Scientific Investigations at Hanksville-Burpee Dinosaur Quarry

By Jim Kirkland

Permits are required of qualified paleontologists to collect vertebrate fossils (e.g., fish, dinosaurs, and mammals) and their traces (e.g., tracks and eggs). Permit applications must include a research plan. Additionally, all fossils collected must be placed in a recognized repository, such as a museum with properly catalogued fossil specimens and the financial stability to care for these collections in perpetuity. The State of Utah (permits issued by UGS) and the BLM are largely uniform in their paleontological permitting policies. There are three types of permits:

1. Surface collecting permits for initial investigations of a region, where no excavations larger than a cubic meter (about 27 cubic feet) are allowed.

2. Excavation permits for conducting large-scale excavations at specific sites. Site inspections are made to ensure there are no losses of other significant resources by the excavation process.

3. Mitigation permits are specifically for paleontologists investigating areas of planned surface disturbance to ensure there is no loss of significant fossil resources. Qualifications for these permits are more restrictive than other types of paleontological permits because the permittees are making recommendations that affect the public good.

Other land management agencies also protect significant fossil resources, but differ in the process by which they issue permits. One should always verify land ownership and/or management and specific permit requirements prior to extracting anything.

For more information about fossil collecting on state or federal land, refer to the following websites:

Rules and Regulations Regarding Rock, Mineral, and Fossil Collecting in Utah, PI-23

Utah’s spectacular geology preserves the most complete dinosaur record in the United States. From this 160-million-year record, Utah is most famous for its dinosaurs from the Late Jurassic Morrison Formation (152-145 million years old), with world-renowned sites such as Dinosaur National Monument and the Cleveland-Lloyd Quarry. Even so, hundreds of miles of stunning Morrison badlands have never been examined by trained paleontologists. Rock hounds have long known that the Hanksville area of south-central Utah preserves many large dinosaurs, but no paleontological research had been done in the area. When the Burpee Museum of Rockford, Illinois, contacted the Utah Geological Survey two years ago about where to find some big dinosaurs for a new exhibit hall, we recommended the Hanksville area.

Once the Burpee Museum staff (led by Scott Williams and Mike Henderson) had their surface collecting permits in hand last May, they checked in at the local Bureau of Land Management (BLM) office in Hanksville. BLM geologist Francis “Buzz” Rakow showed them a few sites outside of town, one of which had been known to local citizens for decades and had been subject to recurrent vandalism for years. Buzz hoped that a scientific investigation of the site might help put an end to this tragic and senseless destruction. The Burpee paleontologists quickly realized that they were looking at a major dinosaur bone bed where possibly dozens of dinosaur skeletons are preserved. After securing excavation permits for the site from the BLM, the Burpee Museum invited Dr. Matt Bonnan, a sauropod (giant long-necked) dinosaur expert from Western Illinois University to provide additional scientific expertise on the project. The museum also requested that the Utah State Paleontologist join them to help evaluate the site.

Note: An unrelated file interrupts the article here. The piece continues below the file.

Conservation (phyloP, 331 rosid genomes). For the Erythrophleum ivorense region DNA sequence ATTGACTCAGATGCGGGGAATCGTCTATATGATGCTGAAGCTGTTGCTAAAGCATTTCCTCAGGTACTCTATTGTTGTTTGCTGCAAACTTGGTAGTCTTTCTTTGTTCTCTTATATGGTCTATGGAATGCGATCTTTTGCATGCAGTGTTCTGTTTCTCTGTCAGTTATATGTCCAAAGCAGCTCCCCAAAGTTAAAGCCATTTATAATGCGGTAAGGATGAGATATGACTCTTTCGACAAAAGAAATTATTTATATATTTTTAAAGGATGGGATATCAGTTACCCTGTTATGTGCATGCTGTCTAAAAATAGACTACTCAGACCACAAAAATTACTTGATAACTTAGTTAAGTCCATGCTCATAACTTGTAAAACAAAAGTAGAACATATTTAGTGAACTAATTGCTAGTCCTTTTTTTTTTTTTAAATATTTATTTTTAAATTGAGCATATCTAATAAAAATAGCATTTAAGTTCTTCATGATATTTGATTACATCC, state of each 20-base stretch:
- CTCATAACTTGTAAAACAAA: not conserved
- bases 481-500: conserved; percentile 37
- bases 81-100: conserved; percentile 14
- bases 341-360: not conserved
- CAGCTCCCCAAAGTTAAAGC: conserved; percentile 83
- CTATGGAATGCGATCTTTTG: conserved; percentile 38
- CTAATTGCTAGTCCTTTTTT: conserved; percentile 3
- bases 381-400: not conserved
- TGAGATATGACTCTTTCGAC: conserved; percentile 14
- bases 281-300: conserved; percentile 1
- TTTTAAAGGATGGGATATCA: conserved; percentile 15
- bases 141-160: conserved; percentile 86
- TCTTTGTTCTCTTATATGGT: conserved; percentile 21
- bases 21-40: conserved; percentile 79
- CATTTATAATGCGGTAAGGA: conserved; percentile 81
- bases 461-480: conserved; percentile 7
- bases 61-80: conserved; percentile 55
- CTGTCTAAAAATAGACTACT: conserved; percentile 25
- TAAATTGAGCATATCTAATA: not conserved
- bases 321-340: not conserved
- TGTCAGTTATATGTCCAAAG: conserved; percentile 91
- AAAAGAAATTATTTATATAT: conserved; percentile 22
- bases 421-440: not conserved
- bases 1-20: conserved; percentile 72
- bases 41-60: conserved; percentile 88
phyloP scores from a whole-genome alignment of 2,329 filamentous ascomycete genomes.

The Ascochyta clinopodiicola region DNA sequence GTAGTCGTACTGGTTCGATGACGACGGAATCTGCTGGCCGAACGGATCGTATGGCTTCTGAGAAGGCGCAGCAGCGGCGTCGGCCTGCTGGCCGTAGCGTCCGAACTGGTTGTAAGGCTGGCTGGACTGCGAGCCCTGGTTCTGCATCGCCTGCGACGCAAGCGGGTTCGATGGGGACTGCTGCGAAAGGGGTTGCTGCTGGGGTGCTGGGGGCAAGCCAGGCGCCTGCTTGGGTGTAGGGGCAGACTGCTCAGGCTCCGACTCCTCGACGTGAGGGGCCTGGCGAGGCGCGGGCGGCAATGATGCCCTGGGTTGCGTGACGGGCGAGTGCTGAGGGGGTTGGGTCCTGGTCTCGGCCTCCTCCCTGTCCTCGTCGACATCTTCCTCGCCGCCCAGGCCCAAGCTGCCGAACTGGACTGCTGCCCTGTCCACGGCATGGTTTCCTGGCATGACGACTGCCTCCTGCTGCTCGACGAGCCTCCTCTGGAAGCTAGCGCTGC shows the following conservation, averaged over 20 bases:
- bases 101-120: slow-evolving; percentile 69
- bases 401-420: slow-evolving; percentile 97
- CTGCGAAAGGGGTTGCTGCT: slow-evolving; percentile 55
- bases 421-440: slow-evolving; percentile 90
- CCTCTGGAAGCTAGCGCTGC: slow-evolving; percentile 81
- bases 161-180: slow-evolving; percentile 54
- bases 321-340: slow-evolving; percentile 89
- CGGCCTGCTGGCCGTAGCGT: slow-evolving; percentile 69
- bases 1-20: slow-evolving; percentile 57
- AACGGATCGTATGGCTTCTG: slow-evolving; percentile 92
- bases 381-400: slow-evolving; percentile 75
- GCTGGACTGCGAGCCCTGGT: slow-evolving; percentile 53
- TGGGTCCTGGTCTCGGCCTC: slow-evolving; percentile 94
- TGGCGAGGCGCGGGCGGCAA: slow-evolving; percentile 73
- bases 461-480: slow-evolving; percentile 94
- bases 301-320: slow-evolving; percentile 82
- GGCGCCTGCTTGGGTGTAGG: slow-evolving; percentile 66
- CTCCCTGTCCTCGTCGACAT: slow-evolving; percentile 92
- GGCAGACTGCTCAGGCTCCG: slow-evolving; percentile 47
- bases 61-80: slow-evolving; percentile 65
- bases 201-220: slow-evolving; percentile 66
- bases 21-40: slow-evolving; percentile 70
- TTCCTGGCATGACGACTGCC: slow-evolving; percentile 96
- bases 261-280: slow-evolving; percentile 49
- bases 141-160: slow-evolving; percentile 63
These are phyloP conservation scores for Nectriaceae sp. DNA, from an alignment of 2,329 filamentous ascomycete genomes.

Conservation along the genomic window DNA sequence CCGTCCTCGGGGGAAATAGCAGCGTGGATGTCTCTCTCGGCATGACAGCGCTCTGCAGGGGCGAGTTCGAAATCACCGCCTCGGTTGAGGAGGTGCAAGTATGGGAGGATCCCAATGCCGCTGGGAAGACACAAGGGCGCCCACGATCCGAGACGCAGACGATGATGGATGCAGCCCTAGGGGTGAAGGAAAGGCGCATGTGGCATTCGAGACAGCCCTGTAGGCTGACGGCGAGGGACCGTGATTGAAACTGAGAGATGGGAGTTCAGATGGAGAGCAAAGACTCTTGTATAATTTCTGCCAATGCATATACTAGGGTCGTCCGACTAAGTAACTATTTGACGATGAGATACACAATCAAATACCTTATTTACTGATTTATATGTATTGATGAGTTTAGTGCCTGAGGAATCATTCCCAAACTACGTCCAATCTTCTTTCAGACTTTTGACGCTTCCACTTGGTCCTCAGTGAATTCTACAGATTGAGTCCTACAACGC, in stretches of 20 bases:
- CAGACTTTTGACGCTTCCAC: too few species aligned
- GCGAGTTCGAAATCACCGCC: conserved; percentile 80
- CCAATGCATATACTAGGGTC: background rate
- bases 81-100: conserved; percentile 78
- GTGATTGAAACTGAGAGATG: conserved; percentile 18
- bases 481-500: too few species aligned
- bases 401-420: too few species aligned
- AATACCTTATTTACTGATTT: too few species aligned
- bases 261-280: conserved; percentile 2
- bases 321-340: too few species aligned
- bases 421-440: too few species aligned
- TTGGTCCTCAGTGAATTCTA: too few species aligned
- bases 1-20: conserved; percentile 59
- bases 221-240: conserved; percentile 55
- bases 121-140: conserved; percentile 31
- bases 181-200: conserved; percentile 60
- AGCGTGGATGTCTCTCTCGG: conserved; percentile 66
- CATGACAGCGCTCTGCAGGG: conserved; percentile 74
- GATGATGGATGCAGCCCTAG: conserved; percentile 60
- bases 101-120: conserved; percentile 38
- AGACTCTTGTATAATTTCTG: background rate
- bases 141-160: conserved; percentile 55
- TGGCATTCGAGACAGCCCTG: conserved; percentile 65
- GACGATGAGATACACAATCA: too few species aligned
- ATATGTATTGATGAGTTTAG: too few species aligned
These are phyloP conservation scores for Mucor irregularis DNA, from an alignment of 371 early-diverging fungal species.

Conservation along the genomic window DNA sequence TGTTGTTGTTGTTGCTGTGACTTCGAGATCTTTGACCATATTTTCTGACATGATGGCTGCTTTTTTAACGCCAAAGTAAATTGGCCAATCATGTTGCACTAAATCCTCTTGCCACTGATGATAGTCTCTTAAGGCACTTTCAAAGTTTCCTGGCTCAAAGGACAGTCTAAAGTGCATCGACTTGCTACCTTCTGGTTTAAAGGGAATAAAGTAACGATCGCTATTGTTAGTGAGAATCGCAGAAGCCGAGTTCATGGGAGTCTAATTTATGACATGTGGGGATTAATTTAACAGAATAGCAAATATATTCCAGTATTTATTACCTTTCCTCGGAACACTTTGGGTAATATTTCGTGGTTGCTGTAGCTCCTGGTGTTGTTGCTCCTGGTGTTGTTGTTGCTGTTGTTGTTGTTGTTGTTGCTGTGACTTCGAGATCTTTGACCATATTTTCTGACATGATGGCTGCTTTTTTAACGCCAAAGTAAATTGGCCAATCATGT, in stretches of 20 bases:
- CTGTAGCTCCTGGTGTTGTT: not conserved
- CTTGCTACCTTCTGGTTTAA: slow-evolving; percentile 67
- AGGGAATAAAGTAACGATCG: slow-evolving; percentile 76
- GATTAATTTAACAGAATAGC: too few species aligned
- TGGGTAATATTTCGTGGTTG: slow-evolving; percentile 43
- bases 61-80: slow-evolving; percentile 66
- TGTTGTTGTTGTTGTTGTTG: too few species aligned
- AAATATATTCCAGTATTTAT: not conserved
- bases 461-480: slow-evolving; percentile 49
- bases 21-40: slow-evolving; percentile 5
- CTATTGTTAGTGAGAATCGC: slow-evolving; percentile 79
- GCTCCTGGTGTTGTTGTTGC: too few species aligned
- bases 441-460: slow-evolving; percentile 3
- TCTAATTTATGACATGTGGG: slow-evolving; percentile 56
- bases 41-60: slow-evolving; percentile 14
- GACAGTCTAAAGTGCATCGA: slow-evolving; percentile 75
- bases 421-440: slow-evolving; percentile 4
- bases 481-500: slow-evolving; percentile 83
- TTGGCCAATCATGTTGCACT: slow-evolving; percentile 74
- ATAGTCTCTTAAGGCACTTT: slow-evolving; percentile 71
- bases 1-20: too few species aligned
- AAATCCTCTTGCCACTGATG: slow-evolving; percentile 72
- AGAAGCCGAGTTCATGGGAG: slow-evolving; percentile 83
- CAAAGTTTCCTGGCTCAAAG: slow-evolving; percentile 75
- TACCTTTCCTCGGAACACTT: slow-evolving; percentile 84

The Hanksville-Burpee Dinosaur Quarry is a gigantic site. It represents a large eastward flowing, braided-river channel with isolated dinosaur bones and many relatively intact skeletons shallowly buried in an area about a third of a mile long and 300 feet wide (roughly 10 acres). The site compares well with the largest known Morrison dinosaur sites, such as the Carnegie Quarry at Dinosaur National Monument, and is the southernmost such megasite known in the Morrison Formation outcrop belt. Five species of dinosaur tentatively identified in the field include a diversity of long-neckedsauropods (Apatosaurus, Diplodocus, Camarasaurus, and perhaps Brachiosaurus) and Utah’s State Fossil, the carnivorous Allosaurus. The fossils indicate that young animals dominate the site. Additionally, the site preserves fossil freshwater clams and snails as well as fossil plants, so eventually the food webs of this part of the Morrison ecosystem may be worked out.

The Burpee Museum is committed to this exciting project that will certainly require decades of field and laboratory research, and the UGS is gratified by the collaborative spirit demonstrated by the Burpee Museum. In addition to the numerous graduate students and professional paleontologists that will work on this project, Utah, and in particular the small community of Hanksville, will benefit from this ongoing research and the future interpretation of the site. The BLM is currently revising its management plan for the area to ensure that all of Utah’s citizens receive the maximum benefit from this important discovery.

Now that the preliminary site investigation has been done, the real work begins as the Burpee Museum seeks sponsors and grants. The Burpee Museum joins a large fraternity of researchers studying dinosaurs in Utah. Currently, there are more institutions permitted to conduct dinosaur excavations in Utah than in any other state. Many of these projects are focused on increasing our knowledge of dinosaurs already well represented in Utah museums. Meanwhile, Utah paleontologists continue to search some of our less famous but no less exciting rock layers for undiscovered dinosaur sites, adding to our already impressive list of dinosaur species known from nowhere else in the world.

Survey Notes, v. 41 no. 1, January 2009